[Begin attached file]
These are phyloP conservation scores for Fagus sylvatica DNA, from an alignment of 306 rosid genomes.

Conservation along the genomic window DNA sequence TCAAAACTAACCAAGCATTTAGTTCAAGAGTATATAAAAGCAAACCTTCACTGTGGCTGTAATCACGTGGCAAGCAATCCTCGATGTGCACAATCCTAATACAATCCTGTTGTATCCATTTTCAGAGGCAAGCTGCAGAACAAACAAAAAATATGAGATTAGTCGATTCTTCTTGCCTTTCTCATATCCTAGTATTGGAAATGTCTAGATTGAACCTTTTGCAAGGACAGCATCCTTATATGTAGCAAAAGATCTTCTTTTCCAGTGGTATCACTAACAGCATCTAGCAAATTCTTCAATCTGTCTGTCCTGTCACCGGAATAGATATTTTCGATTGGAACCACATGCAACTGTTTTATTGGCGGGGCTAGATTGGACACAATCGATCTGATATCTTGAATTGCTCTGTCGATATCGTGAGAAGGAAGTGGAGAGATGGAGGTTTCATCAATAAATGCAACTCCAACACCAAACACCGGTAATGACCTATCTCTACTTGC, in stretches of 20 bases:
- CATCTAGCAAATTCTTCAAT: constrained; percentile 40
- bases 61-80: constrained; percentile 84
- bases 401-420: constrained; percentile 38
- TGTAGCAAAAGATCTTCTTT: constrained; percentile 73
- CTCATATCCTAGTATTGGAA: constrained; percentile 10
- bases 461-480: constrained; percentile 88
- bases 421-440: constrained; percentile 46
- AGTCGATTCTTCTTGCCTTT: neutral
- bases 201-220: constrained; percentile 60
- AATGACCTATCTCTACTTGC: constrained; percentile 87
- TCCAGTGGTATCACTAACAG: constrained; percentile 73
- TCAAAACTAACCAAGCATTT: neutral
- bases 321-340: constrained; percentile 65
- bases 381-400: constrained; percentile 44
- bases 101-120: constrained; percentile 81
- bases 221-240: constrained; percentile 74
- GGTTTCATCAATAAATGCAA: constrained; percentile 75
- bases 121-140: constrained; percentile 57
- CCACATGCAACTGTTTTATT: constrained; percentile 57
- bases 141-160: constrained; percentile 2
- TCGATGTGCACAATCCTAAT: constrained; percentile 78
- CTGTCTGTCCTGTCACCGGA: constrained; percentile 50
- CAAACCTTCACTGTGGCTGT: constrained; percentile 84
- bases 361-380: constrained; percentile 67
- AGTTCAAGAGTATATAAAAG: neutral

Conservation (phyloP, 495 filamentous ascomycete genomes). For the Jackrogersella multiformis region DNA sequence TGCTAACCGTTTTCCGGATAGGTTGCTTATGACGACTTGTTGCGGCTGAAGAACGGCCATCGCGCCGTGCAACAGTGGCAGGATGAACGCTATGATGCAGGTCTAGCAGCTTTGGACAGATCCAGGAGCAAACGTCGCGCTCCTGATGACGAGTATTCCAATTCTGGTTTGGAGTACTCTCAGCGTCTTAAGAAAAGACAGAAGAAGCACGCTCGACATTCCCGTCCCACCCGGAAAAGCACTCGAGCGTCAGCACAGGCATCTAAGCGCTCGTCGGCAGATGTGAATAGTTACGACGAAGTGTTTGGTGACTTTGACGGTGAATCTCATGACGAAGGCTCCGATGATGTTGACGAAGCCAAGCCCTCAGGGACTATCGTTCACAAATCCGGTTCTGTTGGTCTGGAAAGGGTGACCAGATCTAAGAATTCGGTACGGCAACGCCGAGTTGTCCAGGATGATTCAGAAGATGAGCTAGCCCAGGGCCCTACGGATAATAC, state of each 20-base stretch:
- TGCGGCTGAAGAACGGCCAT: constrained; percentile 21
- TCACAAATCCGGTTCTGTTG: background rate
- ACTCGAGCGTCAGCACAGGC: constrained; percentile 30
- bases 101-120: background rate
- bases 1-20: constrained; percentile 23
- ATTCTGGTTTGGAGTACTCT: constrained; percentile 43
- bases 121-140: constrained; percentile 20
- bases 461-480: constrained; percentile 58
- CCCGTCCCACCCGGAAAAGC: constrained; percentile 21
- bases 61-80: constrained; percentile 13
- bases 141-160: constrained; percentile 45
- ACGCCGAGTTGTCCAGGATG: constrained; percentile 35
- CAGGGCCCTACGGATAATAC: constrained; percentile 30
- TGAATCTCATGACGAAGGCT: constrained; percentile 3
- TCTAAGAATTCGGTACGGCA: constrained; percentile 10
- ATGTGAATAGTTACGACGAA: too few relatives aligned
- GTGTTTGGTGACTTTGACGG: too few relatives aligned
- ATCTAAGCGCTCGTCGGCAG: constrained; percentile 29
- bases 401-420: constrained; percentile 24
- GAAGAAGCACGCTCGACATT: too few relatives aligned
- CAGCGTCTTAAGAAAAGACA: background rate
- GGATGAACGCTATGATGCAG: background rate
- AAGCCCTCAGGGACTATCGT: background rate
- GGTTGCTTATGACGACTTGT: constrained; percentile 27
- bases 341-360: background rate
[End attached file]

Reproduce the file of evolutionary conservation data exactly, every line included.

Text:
These are phyloP conservation scores for Fagus sylvatica DNA, from an alignment of 306 rosid genomes.

Conservation along the genomic window DNA sequence TCAAAACTAACCAAGCATTTAGTTCAAGAGTATATAAAAGCAAACCTTCACTGTGGCTGTAATCACGTGGCAAGCAATCCTCGATGTGCACAATCCTAATACAATCCTGTTGTATCCATTTTCAGAGGCAAGCTGCAGAACAAACAAAAAATATGAGATTAGTCGATTCTTCTTGCCTTTCTCATATCCTAGTATTGGAAATGTCTAGATTGAACCTTTTGCAAGGACAGCATCCTTATATGTAGCAAAAGATCTTCTTTTCCAGTGGTATCACTAACAGCATCTAGCAAATTCTTCAATCTGTCTGTCCTGTCACCGGAATAGATATTTTCGATTGGAACCACATGCAACTGTTTTATTGGCGGGGCTAGATTGGACACAATCGATCTGATATCTTGAATTGCTCTGTCGATATCGTGAGAAGGAAGTGGAGAGATGGAGGTTTCATCAATAAATGCAACTCCAACACCAAACACCGGTAATGACCTATCTCTACTTGC, in stretches of 20 bases:
- CATCTAGCAAATTCTTCAAT: constrained; percentile 40
- bases 61-80: constrained; percentile 84
- bases 401-420: constrained; percentile 38
- TGTAGCAAAAGATCTTCTTT: constrained; percentile 73
- CTCATATCCTAGTATTGGAA: constrained; percentile 10
- bases 461-480: constrained; percentile 88
- bases 421-440: constrained; percentile 46
- AGTCGATTCTTCTTGCCTTT: neutral
- bases 201-220: constrained; percentile 60
- AATGACCTATCTCTACTTGC: constrained; percentile 87
- TCCAGTGGTATCACTAACAG: constrained; percentile 73
- TCAAAACTAACCAAGCATTT: neutral
- bases 321-340: constrained; percentile 65
- bases 381-400: constrained; percentile 44
- bases 101-120: constrained; percentile 81
- bases 221-240: constrained; percentile 74
- GGTTTCATCAATAAATGCAA: constrained; percentile 75
- bases 121-140: constrained; percentile 57
- CCACATGCAACTGTTTTATT: constrained; percentile 57
- bases 141-160: constrained; percentile 2
- TCGATGTGCACAATCCTAAT: constrained; percentile 78
- CTGTCTGTCCTGTCACCGGA: constrained; percentile 50
- CAAACCTTCACTGTGGCTGT: constrained; percentile 84
- bases 361-380: constrained; percentile 67
- AGTTCAAGAGTATATAAAAG: neutral

Conservation (phyloP, 495 filamentous ascomycete genomes). For the Jackrogersella multiformis region DNA sequence TGCTAACCGTTTTCCGGATAGGTTGCTTATGACGACTTGTTGCGGCTGAAGAACGGCCATCGCGCCGTGCAACAGTGGCAGGATGAACGCTATGATGCAGGTCTAGCAGCTTTGGACAGATCCAGGAGCAAACGTCGCGCTCCTGATGACGAGTATTCCAATTCTGGTTTGGAGTACTCTCAGCGTCTTAAGAAAAGACAGAAGAAGCACGCTCGACATTCCCGTCCCACCCGGAAAAGCACTCGAGCGTCAGCACAGGCATCTAAGCGCTCGTCGGCAGATGTGAATAGTTACGACGAAGTGTTTGGTGACTTTGACGGTGAATCTCATGACGAAGGCTCCGATGATGTTGACGAAGCCAAGCCCTCAGGGACTATCGTTCACAAATCCGGTTCTGTTGGTCTGGAAAGGGTGACCAGATCTAAGAATTCGGTACGGCAACGCCGAGTTGTCCAGGATGATTCAGAAGATGAGCTAGCCCAGGGCCCTACGGATAATAC, state of each 20-base stretch:
- TGCGGCTGAAGAACGGCCAT: constrained; percentile 21
- TCACAAATCCGGTTCTGTTG: background rate
- ACTCGAGCGTCAGCACAGGC: constrained; percentile 30
- bases 101-120: background rate
- bases 1-20: constrained; percentile 23
- ATTCTGGTTTGGAGTACTCT: constrained; percentile 43
- bases 121-140: constrained; percentile 20
- bases 461-480: constrained; percentile 58
- CCCGTCCCACCCGGAAAAGC: constrained; percentile 21
- bases 61-80: constrained; percentile 13
- bases 141-160: constrained; percentile 45
- ACGCCGAGTTGTCCAGGATG: constrained; percentile 35
- CAGGGCCCTACGGATAATAC: constrained; percentile 30
- TGAATCTCATGACGAAGGCT: constrained; percentile 3
- TCTAAGAATTCGGTACGGCA: constrained; percentile 10
- ATGTGAATAGTTACGACGAA: too few relatives aligned
- GTGTTTGGTGACTTTGACGG: too few relatives aligned
- ATCTAAGCGCTCGTCGGCAG: constrained; percentile 29
- bases 401-420: constrained; percentile 24
- GAAGAAGCACGCTCGACATT: too few relatives aligned
- CAGCGTCTTAAGAAAAGACA: background rate
- GGATGAACGCTATGATGCAG: background rate
- AAGCCCTCAGGGACTATCGT: background rate
- GGTTGCTTATGACGACTTGT: constrained; percentile 27
- bases 341-360: background rate